Derailing the housing recovery

Rate of 30 year fixed mortgages, 1993, 2013, monthly

The media is pushing lots of happy news about a so-called “housing recovery”, claims to which I’ve previously expressed my scepticism. Specifically, we know much of the recent activity in housing is being driven not by the traditional purchasers of homes, but by hedge funds and private equity vehicles who are acquiring large portfolios of houses and sharply reduced prices to rent.

Beyond this though, there most definitely are individuals purchasing homes and by doing so acquiring mortgages. But over the past two weeks we’ve seen sharp increases in mortgage rates so what is the outlook going forward?

The chart above presents the rate on 30 Year Fixed Rate Mortgages in in The United States mortgage rates for the period June 1993 to June 2013, captured weekly with vertical grey bars indicating recessions. The recent increase in mortgage rates is obvious at the right, but lets go a little bit deeper.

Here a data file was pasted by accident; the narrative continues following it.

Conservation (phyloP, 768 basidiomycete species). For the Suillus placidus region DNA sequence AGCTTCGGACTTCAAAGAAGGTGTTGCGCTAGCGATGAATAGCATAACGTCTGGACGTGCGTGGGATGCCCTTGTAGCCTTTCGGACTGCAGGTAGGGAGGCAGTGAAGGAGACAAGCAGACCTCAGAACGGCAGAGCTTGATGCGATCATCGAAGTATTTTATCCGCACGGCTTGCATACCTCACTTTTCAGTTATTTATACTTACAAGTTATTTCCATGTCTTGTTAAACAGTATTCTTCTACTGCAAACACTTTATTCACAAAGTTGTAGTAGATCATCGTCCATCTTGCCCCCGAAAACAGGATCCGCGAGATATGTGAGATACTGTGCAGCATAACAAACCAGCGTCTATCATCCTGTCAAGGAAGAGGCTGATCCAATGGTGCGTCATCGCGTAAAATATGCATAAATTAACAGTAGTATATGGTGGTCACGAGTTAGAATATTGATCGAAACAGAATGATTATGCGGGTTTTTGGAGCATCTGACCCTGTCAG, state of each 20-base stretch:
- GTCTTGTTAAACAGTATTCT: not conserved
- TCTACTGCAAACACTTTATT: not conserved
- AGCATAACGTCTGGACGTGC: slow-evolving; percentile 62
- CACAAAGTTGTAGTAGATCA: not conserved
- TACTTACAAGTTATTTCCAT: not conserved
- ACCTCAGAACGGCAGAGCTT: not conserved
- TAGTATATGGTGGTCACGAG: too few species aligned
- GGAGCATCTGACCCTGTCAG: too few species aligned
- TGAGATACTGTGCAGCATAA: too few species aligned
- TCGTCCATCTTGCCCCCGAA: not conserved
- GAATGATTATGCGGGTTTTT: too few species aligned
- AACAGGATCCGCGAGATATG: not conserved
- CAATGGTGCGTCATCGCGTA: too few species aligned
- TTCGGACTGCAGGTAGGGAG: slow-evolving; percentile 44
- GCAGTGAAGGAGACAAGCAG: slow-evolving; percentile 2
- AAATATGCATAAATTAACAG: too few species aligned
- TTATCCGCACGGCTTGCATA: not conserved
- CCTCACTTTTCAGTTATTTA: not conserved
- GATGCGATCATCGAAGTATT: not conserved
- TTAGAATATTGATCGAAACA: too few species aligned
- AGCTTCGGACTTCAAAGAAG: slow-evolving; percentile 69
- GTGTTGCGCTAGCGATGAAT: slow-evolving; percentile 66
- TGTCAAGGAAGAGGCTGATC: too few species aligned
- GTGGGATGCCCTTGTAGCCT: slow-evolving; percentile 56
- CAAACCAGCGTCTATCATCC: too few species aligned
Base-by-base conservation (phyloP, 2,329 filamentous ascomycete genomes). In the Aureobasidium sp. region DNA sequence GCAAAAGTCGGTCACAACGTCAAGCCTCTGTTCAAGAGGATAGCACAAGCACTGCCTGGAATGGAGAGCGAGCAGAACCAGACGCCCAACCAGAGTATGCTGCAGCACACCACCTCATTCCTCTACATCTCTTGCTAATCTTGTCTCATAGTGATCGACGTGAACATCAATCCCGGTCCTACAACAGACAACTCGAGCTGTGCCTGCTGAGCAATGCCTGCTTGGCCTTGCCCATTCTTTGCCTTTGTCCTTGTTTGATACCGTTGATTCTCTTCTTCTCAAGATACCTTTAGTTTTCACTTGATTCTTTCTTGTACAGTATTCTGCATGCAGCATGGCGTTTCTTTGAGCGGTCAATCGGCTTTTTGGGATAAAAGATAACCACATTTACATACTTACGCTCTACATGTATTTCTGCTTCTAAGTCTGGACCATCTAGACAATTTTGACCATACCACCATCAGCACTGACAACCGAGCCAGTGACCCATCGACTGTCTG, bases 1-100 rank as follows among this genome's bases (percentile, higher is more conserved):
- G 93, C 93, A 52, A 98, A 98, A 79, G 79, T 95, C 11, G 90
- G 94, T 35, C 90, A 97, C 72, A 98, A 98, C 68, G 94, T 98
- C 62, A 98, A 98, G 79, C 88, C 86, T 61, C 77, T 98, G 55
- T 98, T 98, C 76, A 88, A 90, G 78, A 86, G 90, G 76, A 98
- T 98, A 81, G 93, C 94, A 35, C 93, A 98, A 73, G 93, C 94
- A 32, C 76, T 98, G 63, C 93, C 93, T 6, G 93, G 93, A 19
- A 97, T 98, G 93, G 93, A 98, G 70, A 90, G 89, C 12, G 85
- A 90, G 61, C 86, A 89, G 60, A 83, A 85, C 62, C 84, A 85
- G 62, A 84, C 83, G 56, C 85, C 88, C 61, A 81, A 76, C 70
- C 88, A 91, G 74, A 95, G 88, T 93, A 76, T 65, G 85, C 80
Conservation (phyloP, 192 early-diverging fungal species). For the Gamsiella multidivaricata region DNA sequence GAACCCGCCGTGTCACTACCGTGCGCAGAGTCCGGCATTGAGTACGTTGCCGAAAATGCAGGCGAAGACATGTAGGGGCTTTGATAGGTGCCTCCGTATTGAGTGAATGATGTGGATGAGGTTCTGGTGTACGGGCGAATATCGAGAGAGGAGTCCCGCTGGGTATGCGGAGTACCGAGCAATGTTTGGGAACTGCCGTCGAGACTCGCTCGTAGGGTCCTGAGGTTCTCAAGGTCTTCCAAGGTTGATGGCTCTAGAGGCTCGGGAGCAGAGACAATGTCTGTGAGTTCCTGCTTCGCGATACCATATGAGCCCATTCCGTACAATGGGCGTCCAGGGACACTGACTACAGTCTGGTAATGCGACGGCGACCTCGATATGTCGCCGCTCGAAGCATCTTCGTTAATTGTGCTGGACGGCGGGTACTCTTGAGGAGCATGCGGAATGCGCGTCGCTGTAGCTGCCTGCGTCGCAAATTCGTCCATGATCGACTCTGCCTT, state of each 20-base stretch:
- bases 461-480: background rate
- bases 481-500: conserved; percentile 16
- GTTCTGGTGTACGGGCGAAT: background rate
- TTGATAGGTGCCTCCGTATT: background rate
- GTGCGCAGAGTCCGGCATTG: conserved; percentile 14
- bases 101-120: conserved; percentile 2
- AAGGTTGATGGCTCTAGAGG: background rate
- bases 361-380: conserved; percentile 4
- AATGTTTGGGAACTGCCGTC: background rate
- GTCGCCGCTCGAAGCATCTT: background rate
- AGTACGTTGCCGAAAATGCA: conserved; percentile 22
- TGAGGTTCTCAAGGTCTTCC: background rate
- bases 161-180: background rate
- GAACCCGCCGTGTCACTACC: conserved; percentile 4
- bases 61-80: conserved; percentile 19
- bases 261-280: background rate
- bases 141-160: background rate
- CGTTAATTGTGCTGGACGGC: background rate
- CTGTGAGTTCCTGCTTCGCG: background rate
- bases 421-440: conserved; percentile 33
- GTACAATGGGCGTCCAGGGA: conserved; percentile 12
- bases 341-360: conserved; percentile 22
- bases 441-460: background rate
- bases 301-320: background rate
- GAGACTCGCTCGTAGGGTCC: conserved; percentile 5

Looking at the period before The Great Recession began in December 2007, we see the long run rate the 30 Year Fixed Rate Mortgages averaged 7.00%. Since The Great Recession ended in June 2009 the rate on 30 Year Fixed Rate Mortgages has averaged 4.28%.

In other words, the recent rise in mortgage rates – up 33% in the past eight weeks alone – is just the start, and there is lots of room to the upside. Keep in mind The Fed is currently purchasing $85B a month of Treasuries and Mortgage Backed Securities, in an effort lower interest rates. What happens to rates once the purchases are reduced if not stopped completely? Obviously they will increase. What is not clear however, if increases in mortgage rates will lead to lower house prices. However the linkage between unemployment and house prices is well defined; high unemployment leads directly to lower home prices.

Which will, of course, derail the housing recovery. If there was one. Which there isn’t.

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